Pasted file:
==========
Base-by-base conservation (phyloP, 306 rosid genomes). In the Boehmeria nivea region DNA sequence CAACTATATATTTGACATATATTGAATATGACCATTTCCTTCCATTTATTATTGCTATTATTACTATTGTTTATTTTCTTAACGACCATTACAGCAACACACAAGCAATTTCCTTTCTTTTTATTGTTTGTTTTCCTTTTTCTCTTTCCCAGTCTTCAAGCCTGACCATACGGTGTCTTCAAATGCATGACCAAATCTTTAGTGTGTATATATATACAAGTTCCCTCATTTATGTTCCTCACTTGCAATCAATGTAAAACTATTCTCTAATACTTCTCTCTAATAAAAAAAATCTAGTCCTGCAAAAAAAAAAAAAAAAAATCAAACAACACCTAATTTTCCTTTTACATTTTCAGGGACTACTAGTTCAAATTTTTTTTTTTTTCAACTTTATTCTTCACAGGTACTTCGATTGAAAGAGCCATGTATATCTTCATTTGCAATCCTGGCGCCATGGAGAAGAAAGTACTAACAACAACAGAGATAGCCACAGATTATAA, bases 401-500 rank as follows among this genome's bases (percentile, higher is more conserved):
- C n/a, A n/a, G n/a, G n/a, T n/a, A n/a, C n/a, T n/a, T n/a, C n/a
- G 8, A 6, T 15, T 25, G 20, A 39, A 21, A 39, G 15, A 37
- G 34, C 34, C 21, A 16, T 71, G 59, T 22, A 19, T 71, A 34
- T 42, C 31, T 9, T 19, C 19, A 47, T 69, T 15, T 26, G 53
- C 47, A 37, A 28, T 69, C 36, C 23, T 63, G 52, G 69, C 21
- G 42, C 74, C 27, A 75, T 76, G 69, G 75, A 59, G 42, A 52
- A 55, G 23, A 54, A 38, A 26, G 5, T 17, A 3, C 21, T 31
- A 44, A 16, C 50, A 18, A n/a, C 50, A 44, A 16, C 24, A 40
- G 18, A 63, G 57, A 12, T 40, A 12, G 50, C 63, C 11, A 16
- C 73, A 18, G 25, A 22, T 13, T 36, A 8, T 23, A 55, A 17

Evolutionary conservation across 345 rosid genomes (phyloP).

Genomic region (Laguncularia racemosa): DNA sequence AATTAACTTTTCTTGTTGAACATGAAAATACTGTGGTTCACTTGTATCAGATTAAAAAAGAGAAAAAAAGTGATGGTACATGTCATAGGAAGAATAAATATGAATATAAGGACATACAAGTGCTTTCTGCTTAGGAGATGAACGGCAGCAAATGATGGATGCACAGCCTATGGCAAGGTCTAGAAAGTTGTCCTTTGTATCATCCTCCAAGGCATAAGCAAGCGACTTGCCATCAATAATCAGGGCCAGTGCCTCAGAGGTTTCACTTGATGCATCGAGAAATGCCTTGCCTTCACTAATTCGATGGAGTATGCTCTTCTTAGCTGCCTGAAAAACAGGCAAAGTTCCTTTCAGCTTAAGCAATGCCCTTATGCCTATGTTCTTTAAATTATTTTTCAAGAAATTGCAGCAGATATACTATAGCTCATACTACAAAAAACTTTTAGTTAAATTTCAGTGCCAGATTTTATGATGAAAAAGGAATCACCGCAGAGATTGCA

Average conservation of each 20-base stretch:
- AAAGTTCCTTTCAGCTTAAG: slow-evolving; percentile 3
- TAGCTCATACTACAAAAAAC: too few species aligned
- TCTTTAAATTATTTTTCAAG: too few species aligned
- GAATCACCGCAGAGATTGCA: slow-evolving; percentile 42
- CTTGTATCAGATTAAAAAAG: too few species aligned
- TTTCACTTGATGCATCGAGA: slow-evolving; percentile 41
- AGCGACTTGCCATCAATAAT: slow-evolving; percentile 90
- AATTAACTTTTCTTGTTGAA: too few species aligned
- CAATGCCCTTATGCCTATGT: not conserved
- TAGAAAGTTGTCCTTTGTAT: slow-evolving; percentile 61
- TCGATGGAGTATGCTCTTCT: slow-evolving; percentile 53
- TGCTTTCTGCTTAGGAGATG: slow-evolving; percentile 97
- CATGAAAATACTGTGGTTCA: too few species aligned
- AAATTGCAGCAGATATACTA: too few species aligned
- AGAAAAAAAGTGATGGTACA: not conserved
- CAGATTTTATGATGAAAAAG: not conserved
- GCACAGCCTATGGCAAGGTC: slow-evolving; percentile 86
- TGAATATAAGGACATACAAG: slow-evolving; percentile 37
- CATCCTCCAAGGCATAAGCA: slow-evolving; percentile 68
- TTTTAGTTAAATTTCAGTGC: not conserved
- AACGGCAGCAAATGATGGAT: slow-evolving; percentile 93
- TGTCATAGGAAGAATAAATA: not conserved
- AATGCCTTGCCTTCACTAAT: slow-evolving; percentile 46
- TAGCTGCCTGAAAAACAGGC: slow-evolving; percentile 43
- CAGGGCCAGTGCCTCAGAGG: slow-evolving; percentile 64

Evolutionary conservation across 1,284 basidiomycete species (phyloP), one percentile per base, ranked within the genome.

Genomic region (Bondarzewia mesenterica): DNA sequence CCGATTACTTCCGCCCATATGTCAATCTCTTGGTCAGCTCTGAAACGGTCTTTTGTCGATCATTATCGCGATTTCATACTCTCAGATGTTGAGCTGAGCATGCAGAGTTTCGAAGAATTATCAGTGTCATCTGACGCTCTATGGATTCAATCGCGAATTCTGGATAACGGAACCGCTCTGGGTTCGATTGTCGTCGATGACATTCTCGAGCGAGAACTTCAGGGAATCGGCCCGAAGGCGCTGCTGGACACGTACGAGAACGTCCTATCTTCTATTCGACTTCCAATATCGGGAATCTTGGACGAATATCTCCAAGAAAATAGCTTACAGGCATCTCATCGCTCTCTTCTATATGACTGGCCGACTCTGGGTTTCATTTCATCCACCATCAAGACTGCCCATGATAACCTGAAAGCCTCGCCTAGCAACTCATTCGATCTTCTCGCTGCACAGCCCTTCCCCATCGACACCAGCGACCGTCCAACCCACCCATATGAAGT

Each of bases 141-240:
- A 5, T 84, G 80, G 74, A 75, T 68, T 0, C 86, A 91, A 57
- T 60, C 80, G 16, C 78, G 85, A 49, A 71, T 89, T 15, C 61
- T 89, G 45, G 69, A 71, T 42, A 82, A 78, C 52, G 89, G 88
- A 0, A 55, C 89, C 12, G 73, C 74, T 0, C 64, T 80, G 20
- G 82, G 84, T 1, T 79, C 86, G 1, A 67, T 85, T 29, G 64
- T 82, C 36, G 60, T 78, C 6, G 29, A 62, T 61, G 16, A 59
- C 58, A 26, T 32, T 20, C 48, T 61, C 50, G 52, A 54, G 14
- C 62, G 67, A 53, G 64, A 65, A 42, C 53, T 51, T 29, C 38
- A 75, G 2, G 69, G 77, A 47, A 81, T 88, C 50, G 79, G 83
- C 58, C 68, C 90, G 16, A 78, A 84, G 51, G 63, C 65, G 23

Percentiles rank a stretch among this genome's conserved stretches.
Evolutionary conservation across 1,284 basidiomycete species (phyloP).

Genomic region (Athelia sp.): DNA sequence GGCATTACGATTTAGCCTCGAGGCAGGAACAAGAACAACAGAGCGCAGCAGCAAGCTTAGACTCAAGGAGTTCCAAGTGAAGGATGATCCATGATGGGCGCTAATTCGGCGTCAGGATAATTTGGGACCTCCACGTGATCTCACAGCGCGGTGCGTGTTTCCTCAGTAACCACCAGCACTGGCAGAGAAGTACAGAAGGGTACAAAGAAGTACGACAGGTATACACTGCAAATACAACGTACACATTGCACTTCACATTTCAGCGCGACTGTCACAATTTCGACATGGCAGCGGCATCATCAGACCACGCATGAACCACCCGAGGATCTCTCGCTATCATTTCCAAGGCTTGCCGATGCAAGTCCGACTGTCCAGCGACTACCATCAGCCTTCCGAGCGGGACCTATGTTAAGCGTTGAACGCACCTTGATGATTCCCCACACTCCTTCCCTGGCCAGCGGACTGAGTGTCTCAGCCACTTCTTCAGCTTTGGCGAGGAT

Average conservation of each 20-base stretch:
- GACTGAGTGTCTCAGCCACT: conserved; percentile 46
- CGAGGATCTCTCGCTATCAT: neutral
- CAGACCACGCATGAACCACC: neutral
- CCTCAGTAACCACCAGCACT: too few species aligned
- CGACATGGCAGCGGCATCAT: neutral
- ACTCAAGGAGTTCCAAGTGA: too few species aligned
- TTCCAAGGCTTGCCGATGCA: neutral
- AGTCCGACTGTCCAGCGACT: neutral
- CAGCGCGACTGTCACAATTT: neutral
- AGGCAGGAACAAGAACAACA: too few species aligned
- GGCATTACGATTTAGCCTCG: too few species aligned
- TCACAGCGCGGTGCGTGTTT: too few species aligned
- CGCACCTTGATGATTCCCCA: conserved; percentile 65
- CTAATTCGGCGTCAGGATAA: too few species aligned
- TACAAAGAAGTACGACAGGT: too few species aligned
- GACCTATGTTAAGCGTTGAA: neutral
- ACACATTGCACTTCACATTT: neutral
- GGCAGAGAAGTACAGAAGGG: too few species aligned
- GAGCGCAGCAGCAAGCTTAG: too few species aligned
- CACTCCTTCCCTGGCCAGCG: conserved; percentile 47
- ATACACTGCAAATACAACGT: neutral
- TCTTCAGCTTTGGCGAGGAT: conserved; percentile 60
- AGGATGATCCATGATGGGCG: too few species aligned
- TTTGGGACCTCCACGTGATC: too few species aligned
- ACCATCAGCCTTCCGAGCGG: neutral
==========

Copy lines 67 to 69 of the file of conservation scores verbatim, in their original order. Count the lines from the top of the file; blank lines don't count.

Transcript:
- GGCATTACGATTTAGCCTCG: too few species aligned
- TCACAGCGCGGTGCGTGTTT: too few species aligned
- CGCACCTTGATGATTCCCCA: conserved; percentile 65